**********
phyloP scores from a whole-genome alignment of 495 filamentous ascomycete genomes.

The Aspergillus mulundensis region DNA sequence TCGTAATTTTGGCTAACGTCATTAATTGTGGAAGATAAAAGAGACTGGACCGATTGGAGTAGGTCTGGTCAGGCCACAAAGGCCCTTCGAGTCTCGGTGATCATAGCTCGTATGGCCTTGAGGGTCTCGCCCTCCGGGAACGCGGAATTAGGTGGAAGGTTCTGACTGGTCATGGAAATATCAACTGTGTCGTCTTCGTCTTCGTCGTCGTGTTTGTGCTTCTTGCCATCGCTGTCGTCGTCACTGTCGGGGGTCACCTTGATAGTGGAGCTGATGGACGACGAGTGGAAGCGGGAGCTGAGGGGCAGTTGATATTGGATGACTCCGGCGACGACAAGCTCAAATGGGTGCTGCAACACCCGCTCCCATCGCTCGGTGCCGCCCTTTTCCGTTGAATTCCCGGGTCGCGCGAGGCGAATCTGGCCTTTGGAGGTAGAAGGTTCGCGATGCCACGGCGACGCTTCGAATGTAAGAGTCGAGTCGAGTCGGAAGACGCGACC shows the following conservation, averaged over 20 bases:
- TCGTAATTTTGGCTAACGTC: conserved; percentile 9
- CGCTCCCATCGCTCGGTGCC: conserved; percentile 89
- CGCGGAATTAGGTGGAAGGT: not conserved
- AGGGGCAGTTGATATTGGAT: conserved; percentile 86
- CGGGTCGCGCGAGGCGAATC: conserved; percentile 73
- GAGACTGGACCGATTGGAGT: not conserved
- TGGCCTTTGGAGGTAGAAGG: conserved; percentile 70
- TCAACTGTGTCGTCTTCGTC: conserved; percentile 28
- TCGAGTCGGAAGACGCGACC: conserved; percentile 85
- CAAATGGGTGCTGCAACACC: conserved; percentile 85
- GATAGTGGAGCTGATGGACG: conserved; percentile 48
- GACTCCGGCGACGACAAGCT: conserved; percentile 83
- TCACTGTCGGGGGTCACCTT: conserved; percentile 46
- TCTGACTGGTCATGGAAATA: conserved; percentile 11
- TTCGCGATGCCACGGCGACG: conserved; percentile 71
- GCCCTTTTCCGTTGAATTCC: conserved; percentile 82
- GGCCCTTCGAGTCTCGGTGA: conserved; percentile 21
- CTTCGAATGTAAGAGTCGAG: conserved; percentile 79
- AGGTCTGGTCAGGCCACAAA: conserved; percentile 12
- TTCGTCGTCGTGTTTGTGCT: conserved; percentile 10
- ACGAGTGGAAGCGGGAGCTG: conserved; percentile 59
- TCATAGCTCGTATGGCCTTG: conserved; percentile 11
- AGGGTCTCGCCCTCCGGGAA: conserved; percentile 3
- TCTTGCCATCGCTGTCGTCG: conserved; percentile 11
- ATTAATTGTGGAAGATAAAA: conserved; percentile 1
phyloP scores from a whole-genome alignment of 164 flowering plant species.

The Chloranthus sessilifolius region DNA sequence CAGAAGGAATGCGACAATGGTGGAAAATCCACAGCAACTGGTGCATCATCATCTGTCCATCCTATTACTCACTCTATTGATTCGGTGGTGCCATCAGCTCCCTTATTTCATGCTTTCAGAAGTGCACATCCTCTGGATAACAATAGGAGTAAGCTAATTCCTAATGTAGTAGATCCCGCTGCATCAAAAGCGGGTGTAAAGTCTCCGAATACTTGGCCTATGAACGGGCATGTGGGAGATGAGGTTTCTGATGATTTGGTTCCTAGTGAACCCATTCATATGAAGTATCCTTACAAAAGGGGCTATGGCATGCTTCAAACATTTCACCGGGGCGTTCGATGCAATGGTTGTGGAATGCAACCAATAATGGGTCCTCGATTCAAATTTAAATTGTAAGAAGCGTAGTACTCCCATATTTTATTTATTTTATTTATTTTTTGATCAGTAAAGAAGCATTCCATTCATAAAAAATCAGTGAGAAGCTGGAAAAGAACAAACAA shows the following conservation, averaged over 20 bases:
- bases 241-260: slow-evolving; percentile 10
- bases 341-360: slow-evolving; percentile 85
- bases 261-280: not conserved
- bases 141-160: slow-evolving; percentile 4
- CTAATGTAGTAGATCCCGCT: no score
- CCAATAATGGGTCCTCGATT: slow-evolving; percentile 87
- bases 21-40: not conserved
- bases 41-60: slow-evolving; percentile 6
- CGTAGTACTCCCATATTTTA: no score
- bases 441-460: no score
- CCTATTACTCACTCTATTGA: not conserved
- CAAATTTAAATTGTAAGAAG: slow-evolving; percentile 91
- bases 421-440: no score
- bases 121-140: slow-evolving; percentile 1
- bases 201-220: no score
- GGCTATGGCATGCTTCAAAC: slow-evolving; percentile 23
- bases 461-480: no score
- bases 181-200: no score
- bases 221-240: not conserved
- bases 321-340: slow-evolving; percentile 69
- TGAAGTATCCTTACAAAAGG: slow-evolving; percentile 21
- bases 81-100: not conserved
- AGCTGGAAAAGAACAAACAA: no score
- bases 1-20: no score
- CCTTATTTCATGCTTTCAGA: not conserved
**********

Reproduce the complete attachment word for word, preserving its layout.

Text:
phyloP scores from a whole-genome alignment of 495 filamentous ascomycete genomes.

The Aspergillus mulundensis region DNA sequence TCGTAATTTTGGCTAACGTCATTAATTGTGGAAGATAAAAGAGACTGGACCGATTGGAGTAGGTCTGGTCAGGCCACAAAGGCCCTTCGAGTCTCGGTGATCATAGCTCGTATGGCCTTGAGGGTCTCGCCCTCCGGGAACGCGGAATTAGGTGGAAGGTTCTGACTGGTCATGGAAATATCAACTGTGTCGTCTTCGTCTTCGTCGTCGTGTTTGTGCTTCTTGCCATCGCTGTCGTCGTCACTGTCGGGGGTCACCTTGATAGTGGAGCTGATGGACGACGAGTGGAAGCGGGAGCTGAGGGGCAGTTGATATTGGATGACTCCGGCGACGACAAGCTCAAATGGGTGCTGCAACACCCGCTCCCATCGCTCGGTGCCGCCCTTTTCCGTTGAATTCCCGGGTCGCGCGAGGCGAATCTGGCCTTTGGAGGTAGAAGGTTCGCGATGCCACGGCGACGCTTCGAATGTAAGAGTCGAGTCGAGTCGGAAGACGCGACC shows the following conservation, averaged over 20 bases:
- TCGTAATTTTGGCTAACGTC: conserved; percentile 9
- CGCTCCCATCGCTCGGTGCC: conserved; percentile 89
- CGCGGAATTAGGTGGAAGGT: not conserved
- AGGGGCAGTTGATATTGGAT: conserved; percentile 86
- CGGGTCGCGCGAGGCGAATC: conserved; percentile 73
- GAGACTGGACCGATTGGAGT: not conserved
- TGGCCTTTGGAGGTAGAAGG: conserved; percentile 70
- TCAACTGTGTCGTCTTCGTC: conserved; percentile 28
- TCGAGTCGGAAGACGCGACC: conserved; percentile 85
- CAAATGGGTGCTGCAACACC: conserved; percentile 85
- GATAGTGGAGCTGATGGACG: conserved; percentile 48
- GACTCCGGCGACGACAAGCT: conserved; percentile 83
- TCACTGTCGGGGGTCACCTT: conserved; percentile 46
- TCTGACTGGTCATGGAAATA: conserved; percentile 11
- TTCGCGATGCCACGGCGACG: conserved; percentile 71
- GCCCTTTTCCGTTGAATTCC: conserved; percentile 82
- GGCCCTTCGAGTCTCGGTGA: conserved; percentile 21
- CTTCGAATGTAAGAGTCGAG: conserved; percentile 79
- AGGTCTGGTCAGGCCACAAA: conserved; percentile 12
- TTCGTCGTCGTGTTTGTGCT: conserved; percentile 10
- ACGAGTGGAAGCGGGAGCTG: conserved; percentile 59
- TCATAGCTCGTATGGCCTTG: conserved; percentile 11
- AGGGTCTCGCCCTCCGGGAA: conserved; percentile 3
- TCTTGCCATCGCTGTCGTCG: conserved; percentile 11
- ATTAATTGTGGAAGATAAAA: conserved; percentile 1
phyloP scores from a whole-genome alignment of 164 flowering plant species.

The Chloranthus sessilifolius region DNA sequence CAGAAGGAATGCGACAATGGTGGAAAATCCACAGCAACTGGTGCATCATCATCTGTCCATCCTATTACTCACTCTATTGATTCGGTGGTGCCATCAGCTCCCTTATTTCATGCTTTCAGAAGTGCACATCCTCTGGATAACAATAGGAGTAAGCTAATTCCTAATGTAGTAGATCCCGCTGCATCAAAAGCGGGTGTAAAGTCTCCGAATACTTGGCCTATGAACGGGCATGTGGGAGATGAGGTTTCTGATGATTTGGTTCCTAGTGAACCCATTCATATGAAGTATCCTTACAAAAGGGGCTATGGCATGCTTCAAACATTTCACCGGGGCGTTCGATGCAATGGTTGTGGAATGCAACCAATAATGGGTCCTCGATTCAAATTTAAATTGTAAGAAGCGTAGTACTCCCATATTTTATTTATTTTATTTATTTTTTGATCAGTAAAGAAGCATTCCATTCATAAAAAATCAGTGAGAAGCTGGAAAAGAACAAACAA shows the following conservation, averaged over 20 bases:
- bases 241-260: slow-evolving; percentile 10
- bases 341-360: slow-evolving; percentile 85
- bases 261-280: not conserved
- bases 141-160: slow-evolving; percentile 4
- CTAATGTAGTAGATCCCGCT: no score
- CCAATAATGGGTCCTCGATT: slow-evolving; percentile 87
- bases 21-40: not conserved
- bases 41-60: slow-evolving; percentile 6
- CGTAGTACTCCCATATTTTA: no score
- bases 441-460: no score
- CCTATTACTCACTCTATTGA: not conserved
- CAAATTTAAATTGTAAGAAG: slow-evolving; percentile 91
- bases 421-440: no score
- bases 121-140: slow-evolving; percentile 1
- bases 201-220: no score
- GGCTATGGCATGCTTCAAAC: slow-evolving; percentile 23
- bases 461-480: no score
- bases 181-200: no score
- bases 221-240: not conserved
- bases 321-340: slow-evolving; percentile 69
- TGAAGTATCCTTACAAAAGG: slow-evolving; percentile 21
- bases 81-100: not conserved
- AGCTGGAAAAGAACAAACAA: no score
- bases 1-20: no score
- CCTTATTTCATGCTTTCAGA: not conserved